Disgraced former prime minister Joseph Muscat misled the European Commission over the previously hidden Security of Supply Agreement signed by his former energy minister Konrad Mizzi and Azerbaijan’s state energy company, Socar.
While testifying before the Public Accounts Committee in August, Muscat was asked about the LNG Security of Supply Agreement signed in favour of Electrogas Malta.
The undisclosed and hidden from public view state guarantee for Electrogas was obtained by the Daphne Caruana Galizia Foundation following a year-long Freedom of Information battle with the Energy Ministry. The Shift published the secret agreement.
In it, the Maltese government gave an unconditional guarantee to Socar that it would step in to cover any debts incurred by Electrogas, raising concerns about whether it constitutes illegal state aid.
Muscat said the Commission had “full visibility of all the information”. Yet, the government went through great effort to hide a critical agreement related to the Electrogas deal from the European Commission, according to leaked emails seen by The Shift.
When asked by the Daphne Foundation, an organisation set up following the assassination of Maltese journalist Daphne Caruana Galizia, who was investigating the Electrogas deal at the time of her murder, the Commission said they were not notified of its existence or content.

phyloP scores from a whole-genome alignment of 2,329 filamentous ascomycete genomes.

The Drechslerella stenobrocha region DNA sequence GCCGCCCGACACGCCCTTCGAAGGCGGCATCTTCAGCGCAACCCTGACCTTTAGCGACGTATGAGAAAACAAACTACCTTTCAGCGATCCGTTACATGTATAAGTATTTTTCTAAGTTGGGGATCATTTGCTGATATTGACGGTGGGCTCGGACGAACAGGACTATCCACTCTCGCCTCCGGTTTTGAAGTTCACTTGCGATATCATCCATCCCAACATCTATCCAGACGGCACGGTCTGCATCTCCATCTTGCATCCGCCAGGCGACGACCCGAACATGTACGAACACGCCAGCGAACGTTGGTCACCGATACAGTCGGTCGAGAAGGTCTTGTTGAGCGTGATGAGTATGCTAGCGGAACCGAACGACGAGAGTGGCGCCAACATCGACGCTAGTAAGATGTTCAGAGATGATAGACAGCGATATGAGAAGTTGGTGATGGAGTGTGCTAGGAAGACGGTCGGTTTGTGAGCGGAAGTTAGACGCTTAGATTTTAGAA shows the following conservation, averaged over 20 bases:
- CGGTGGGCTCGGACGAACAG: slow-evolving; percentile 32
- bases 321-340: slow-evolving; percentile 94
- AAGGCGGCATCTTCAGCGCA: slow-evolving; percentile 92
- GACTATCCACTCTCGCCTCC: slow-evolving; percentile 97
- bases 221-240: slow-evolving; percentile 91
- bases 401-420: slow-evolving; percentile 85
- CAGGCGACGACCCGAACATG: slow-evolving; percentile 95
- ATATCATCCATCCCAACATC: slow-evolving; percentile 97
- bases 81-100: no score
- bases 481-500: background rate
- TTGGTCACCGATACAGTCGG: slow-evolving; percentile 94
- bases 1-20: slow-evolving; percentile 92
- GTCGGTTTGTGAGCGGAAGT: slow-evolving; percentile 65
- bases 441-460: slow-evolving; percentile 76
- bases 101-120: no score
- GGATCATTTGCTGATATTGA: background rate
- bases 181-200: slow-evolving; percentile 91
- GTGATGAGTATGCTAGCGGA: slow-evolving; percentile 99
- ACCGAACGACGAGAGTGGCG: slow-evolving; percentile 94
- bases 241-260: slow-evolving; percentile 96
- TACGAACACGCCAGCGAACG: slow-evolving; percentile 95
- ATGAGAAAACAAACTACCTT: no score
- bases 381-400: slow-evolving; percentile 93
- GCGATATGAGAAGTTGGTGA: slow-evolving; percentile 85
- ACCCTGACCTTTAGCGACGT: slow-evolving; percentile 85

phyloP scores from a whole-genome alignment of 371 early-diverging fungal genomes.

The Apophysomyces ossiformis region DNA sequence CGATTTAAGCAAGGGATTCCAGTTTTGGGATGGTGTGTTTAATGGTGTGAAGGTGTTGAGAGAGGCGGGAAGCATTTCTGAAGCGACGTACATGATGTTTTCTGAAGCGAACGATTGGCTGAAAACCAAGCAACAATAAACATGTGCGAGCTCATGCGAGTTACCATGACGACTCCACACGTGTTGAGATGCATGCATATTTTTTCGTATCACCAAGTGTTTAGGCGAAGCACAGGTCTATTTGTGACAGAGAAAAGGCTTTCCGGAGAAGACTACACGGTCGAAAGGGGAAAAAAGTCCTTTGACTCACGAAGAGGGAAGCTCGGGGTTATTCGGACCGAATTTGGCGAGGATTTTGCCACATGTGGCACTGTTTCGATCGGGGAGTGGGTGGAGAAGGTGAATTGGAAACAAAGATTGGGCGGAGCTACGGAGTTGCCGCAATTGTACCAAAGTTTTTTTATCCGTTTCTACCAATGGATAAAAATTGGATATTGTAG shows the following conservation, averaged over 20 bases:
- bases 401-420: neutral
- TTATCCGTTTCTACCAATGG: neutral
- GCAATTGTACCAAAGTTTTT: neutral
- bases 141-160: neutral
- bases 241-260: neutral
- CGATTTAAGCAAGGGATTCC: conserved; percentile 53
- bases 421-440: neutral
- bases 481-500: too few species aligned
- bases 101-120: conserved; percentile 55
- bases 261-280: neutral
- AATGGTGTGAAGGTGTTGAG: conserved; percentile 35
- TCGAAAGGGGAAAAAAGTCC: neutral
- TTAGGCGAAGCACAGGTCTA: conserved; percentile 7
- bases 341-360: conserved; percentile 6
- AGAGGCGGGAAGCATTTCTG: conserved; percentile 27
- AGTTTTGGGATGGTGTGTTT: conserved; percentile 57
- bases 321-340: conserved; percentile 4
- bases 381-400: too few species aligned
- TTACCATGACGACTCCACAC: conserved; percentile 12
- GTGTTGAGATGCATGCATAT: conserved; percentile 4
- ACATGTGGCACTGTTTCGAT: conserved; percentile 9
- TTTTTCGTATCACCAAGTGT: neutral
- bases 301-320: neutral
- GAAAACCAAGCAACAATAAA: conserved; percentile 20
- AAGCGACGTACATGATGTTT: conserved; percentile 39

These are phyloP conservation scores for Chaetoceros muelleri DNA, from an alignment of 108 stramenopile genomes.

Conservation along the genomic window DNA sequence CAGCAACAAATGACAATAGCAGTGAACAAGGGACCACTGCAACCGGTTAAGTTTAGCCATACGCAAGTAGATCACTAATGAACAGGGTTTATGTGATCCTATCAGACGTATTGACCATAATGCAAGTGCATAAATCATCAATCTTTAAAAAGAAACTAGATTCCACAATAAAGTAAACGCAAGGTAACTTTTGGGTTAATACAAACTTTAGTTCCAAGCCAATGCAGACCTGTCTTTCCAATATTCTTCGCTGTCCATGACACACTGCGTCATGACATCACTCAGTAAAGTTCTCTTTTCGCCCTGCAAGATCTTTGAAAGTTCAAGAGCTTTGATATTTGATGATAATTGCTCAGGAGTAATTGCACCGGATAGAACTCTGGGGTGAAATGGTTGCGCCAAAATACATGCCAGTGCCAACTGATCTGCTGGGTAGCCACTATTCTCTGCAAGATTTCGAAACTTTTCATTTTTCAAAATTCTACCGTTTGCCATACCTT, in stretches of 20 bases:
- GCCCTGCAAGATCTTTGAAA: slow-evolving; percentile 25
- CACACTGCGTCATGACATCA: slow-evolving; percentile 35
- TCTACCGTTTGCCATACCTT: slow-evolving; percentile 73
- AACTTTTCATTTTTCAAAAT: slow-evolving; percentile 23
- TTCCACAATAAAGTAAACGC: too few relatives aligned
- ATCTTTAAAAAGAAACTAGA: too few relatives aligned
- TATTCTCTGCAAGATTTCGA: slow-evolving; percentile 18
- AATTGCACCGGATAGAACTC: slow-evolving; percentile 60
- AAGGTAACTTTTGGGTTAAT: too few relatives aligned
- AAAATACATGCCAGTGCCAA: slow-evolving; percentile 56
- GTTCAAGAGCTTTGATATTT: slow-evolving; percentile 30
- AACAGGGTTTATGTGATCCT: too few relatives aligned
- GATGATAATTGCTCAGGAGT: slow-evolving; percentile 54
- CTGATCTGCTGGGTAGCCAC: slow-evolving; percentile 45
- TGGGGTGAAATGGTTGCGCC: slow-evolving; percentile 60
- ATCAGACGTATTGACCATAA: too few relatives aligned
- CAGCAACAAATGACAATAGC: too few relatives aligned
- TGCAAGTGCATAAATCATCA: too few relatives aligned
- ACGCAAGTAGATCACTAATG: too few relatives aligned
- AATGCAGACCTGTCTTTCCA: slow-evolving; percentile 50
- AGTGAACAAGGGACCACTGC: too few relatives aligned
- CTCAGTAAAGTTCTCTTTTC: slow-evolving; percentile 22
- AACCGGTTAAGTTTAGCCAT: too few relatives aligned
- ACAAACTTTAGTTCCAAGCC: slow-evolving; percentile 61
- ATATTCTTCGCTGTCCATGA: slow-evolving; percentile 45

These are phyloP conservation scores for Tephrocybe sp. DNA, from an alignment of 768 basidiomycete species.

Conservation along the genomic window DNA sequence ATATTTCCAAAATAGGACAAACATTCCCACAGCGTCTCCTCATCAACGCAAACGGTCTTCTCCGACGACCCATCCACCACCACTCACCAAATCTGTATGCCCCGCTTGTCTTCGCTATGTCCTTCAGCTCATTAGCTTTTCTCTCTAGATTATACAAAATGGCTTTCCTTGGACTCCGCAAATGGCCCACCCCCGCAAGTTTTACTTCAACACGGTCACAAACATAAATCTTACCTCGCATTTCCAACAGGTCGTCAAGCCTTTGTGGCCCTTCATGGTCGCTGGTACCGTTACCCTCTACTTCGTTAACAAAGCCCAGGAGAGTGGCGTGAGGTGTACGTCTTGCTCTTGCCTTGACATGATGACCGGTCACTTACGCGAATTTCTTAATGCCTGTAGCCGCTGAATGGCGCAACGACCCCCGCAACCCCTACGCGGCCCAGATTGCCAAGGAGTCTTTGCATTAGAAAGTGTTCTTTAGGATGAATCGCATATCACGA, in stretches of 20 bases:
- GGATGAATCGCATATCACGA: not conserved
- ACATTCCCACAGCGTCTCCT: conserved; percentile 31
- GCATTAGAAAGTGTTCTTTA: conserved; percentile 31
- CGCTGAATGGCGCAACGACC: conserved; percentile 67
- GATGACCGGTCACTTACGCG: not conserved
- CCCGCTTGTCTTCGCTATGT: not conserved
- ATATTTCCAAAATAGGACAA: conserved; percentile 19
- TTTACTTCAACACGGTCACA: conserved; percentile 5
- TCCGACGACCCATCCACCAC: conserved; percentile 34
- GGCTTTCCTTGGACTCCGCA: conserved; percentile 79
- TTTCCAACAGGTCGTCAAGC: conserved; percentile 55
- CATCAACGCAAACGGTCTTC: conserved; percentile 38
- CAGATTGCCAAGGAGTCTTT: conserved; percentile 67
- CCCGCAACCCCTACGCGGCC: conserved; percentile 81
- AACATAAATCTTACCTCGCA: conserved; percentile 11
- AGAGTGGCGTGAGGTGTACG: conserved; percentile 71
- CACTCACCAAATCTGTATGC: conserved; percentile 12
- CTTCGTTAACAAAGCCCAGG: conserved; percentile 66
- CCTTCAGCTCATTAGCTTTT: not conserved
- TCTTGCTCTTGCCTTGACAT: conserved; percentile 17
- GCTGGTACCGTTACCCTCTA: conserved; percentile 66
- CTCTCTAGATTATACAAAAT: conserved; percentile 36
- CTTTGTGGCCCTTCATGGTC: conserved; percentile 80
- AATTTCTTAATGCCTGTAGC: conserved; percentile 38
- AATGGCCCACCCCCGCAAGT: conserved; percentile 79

“A possible agreement between the Government of Malta and Socar was not part of the notification to the Commission and was therefore not assessed in the Commission’s decision,” the response said.
The Commission explained that in June 2016, Malta submitted a notification to DG Competition relating to the Malta Delimara Gas and Power Energy Project, under which Electrogas Malta Limited committed to supply electricity and gas to the state power company Enemalta.
They said a Security of Supply Agreement between Electrogas Malta and Socar was included, but not between the government and Socar.
The agreement in question effectively guaranteed Socar that it would step in to cover any of Electrogas’ debts using taxpayer funds.
When the document was first made public, Maltese MEP David Casa questioned Commission Vice President on Competition Margrethe Vestager over the possibility of it constituting illegal state aid.
In a reply on 7 October 2022, seen by The Shift, Vestager said: “Please let me reassure you that we are taking this very seriously, and I commit to keeping you apprised of any development with respect to this matter.”
Several months after the ruling Labour Party came to power in 2013, a major public contract was awarded to a consortium of companies, including Electrogas and Azerbaijani State energy company SOCAR.
Electrogas’ previous director was Yorgen Fenech, a businessman currently in custody charged with commissioning journalist Caruana Galizia’s brutal murder by car bomb a few metres away from her home on 16 October 2017. He and his family members still own key stakes in the company.
At the time, the Auditor General raised concerns that “the selection committee had been inconsistent in assessing bids” for the energy project and that “changes to parameters were made during the selection process.” It was also noted that there were “concerns over the project’s design overall.”
A consortium of investigative journalists then discovered that the Maltese state energy company, Enemalta, would pay twice the market rate for natural gas through the deal, giving SOCAR at least $40 million in profit.
Omtzigt’s 2019 report stated that the “facts have given rise to widespread suspicions of corruption and money laundering”.